Atlanta Housing’s (AH) board of commissioners on Wednesday passed a resolution paving the way for the distribution of 202 emergency housing vouchers for people whose lives have been upended by the coronavirus pandemic. 

Funded by the U.S. Department of Housing and Urban Development (HUD), thanks to the American Rescue Plan (ARP), the new emergency housing voucher program expands upon AH’s federally supported Housing Choice Voucher Program (HCVP). As of late May, the HCVP had more than 24,000 applicants on its waiting list. 

Wednesday’s action links AH with the City of Atlanta’s Continuum of Care homeless services network — namely, nonprofit Partners for HOME — to determine who should receive the additional 202 vouchers.

The new emergency housing voucher program will prioritize Atlantans who are experiencing homelessness, at risk of homelessness or fleeing — or attempting to flee — domestic violence, dating violence, sexual assault, stalking or human trafficking, according to AH materials. 

Unlike AH’s existing voucher assistance program, this one will be administered entirely by Partners for HOME, which will identify people in need.

The program, according to Partners for HOME’s Vice President of Development and Communications Summer Duperon, should begin in earnest on July 31. After which time, she said, “those meeting the priority populations, as defined by HUD and in the memorandum of understanding, will be eligible to begin the voucher application process.”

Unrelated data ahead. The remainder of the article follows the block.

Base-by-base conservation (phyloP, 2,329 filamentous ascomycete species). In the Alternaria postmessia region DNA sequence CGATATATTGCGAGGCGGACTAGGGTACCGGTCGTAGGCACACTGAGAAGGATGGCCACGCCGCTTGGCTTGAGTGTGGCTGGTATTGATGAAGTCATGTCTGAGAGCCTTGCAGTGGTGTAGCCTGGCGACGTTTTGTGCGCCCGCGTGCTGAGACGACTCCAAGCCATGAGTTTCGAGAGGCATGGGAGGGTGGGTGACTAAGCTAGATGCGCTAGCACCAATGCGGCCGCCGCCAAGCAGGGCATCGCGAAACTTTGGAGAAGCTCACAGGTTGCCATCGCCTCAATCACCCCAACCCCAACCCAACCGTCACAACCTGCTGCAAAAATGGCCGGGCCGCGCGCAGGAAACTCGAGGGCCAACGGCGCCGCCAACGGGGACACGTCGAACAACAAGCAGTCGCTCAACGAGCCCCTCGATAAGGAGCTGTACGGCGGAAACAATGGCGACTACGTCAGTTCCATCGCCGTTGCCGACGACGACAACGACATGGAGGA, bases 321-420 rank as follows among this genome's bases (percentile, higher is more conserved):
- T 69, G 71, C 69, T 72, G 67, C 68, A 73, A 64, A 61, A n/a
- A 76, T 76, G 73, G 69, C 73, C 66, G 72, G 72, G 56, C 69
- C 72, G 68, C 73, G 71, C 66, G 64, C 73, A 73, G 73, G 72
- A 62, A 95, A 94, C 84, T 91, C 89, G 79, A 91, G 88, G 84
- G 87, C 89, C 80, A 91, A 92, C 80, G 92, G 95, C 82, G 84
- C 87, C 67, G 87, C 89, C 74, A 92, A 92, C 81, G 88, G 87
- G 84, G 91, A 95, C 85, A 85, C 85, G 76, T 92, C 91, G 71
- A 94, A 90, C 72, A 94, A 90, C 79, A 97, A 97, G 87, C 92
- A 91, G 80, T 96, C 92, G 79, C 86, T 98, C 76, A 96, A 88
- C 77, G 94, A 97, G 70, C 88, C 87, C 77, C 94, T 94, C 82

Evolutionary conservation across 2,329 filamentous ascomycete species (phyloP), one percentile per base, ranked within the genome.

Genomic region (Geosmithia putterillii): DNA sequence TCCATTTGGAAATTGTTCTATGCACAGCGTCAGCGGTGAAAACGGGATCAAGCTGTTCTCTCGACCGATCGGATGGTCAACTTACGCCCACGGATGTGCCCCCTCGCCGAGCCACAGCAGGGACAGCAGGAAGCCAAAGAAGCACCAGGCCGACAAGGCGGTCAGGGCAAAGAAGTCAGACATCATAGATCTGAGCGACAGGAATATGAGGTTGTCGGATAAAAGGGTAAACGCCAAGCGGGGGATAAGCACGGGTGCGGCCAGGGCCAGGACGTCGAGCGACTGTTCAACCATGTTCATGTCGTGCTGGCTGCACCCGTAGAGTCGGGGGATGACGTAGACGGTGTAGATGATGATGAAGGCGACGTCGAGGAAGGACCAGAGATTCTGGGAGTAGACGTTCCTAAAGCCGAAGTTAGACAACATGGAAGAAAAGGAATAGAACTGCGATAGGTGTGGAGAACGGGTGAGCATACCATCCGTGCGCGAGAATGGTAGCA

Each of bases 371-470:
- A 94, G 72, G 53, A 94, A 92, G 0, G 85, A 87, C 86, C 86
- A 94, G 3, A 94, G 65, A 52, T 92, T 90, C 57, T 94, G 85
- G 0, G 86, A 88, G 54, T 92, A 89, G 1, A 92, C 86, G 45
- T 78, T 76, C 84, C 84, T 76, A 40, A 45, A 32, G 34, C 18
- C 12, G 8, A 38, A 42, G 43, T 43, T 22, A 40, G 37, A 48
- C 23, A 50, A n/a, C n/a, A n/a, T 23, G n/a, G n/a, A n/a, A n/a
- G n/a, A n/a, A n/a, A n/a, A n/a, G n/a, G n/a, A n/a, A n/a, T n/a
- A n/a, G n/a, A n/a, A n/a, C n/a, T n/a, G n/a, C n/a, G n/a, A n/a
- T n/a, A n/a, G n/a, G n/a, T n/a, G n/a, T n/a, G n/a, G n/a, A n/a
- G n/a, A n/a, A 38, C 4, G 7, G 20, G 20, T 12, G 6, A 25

AH and Continuum of Care leaders have until late 2023 to issue all the vouchers, although AH CEO Eugene Jones said the need for housing assistance is so dire that distributing the vouchers should be no problem. 

“We’re going to try to move them as quickly as we can,” he said in an interview with Atlanta Civic Circle. “The need is there; it’s not like we have to go looking for people.”

The new program is yet another federally backed initiative aimed at housing people as the pandemic ravages the economy, although housing experts still fear the end of a nationwide eviction moratorium — set to expire after Saturday — will still spur a swell of evictions the likes of which the country has never seen. 

Georgia is anticipated to be hit by the wave of evictions worse than most states in the U.S. — 40 percent of renters here worry they could be displaced in coming weeks — prompting local leaders and candidates for public office to wrangle with the disparity between drastic rises in housing costs and much slower wage increases.

Check back next week for information on the program’s online application portal.

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